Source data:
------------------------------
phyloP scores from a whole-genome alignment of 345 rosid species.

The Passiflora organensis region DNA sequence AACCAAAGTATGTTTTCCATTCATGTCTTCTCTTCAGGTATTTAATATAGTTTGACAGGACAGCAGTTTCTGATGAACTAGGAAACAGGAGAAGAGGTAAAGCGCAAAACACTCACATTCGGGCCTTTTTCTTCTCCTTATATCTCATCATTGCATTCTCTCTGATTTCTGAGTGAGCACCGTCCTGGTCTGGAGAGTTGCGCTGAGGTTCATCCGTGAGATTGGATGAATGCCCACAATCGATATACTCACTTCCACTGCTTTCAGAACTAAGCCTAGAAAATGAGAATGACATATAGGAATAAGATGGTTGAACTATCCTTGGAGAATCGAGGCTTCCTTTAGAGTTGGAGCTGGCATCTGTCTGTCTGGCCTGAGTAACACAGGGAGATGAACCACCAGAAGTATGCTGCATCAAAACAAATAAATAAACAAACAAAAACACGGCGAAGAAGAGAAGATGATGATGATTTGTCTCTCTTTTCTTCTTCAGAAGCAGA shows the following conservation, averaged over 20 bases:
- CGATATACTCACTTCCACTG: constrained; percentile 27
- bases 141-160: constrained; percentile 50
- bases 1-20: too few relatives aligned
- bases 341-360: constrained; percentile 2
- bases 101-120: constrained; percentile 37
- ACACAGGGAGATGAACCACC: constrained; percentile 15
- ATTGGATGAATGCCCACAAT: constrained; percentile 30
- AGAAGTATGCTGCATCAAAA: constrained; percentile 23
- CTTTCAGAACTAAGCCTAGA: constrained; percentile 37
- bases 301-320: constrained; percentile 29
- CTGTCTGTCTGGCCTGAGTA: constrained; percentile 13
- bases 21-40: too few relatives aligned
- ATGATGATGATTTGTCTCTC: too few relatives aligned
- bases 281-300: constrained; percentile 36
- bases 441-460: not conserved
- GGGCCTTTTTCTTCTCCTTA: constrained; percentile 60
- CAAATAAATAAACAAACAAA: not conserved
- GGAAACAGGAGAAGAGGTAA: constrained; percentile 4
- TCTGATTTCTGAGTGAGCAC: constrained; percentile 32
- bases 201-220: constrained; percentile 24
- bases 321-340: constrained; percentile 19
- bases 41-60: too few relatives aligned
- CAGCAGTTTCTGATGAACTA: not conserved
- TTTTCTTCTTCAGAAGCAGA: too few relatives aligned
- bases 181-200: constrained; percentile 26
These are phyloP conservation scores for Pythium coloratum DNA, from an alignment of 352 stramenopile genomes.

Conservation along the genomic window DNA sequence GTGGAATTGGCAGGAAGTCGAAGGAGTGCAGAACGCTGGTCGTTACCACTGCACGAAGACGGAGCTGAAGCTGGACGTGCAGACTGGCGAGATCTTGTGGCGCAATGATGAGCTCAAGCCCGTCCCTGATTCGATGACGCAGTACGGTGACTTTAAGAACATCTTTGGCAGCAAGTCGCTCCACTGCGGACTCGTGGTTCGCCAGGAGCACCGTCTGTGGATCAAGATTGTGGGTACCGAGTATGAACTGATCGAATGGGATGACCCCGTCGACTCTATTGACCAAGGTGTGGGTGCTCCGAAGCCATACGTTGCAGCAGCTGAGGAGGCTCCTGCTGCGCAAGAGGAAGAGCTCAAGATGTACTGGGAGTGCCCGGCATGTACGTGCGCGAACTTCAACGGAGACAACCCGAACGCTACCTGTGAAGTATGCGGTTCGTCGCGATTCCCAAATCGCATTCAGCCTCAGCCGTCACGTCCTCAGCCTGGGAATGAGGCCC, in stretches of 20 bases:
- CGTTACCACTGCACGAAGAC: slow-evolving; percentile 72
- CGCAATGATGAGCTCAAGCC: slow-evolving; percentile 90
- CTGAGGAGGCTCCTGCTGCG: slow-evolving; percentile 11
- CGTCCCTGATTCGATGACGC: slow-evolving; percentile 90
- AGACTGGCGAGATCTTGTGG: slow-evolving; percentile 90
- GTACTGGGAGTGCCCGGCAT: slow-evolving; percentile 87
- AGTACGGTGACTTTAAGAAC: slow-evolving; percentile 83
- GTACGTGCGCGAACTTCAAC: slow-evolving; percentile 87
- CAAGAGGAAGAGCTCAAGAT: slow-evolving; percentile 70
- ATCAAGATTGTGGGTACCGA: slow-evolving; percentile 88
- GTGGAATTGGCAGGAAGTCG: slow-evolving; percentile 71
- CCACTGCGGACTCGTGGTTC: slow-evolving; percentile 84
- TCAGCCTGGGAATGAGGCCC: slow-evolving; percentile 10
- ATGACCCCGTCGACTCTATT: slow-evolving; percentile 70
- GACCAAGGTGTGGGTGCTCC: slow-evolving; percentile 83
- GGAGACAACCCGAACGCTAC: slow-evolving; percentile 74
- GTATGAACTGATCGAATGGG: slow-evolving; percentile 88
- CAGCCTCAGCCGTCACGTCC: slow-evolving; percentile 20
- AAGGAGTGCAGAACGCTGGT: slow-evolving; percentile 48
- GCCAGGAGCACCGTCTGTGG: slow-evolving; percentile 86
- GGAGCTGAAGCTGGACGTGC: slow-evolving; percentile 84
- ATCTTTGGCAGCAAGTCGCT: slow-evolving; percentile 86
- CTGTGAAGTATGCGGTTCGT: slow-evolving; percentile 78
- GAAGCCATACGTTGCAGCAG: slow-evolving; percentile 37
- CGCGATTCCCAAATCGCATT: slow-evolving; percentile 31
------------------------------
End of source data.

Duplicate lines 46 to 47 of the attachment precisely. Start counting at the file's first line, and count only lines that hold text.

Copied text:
- GTATGAACTGATCGAATGGG: slow-evolving; percentile 88
- CAGCCTCAGCCGTCACGTCC: slow-evolving; percentile 20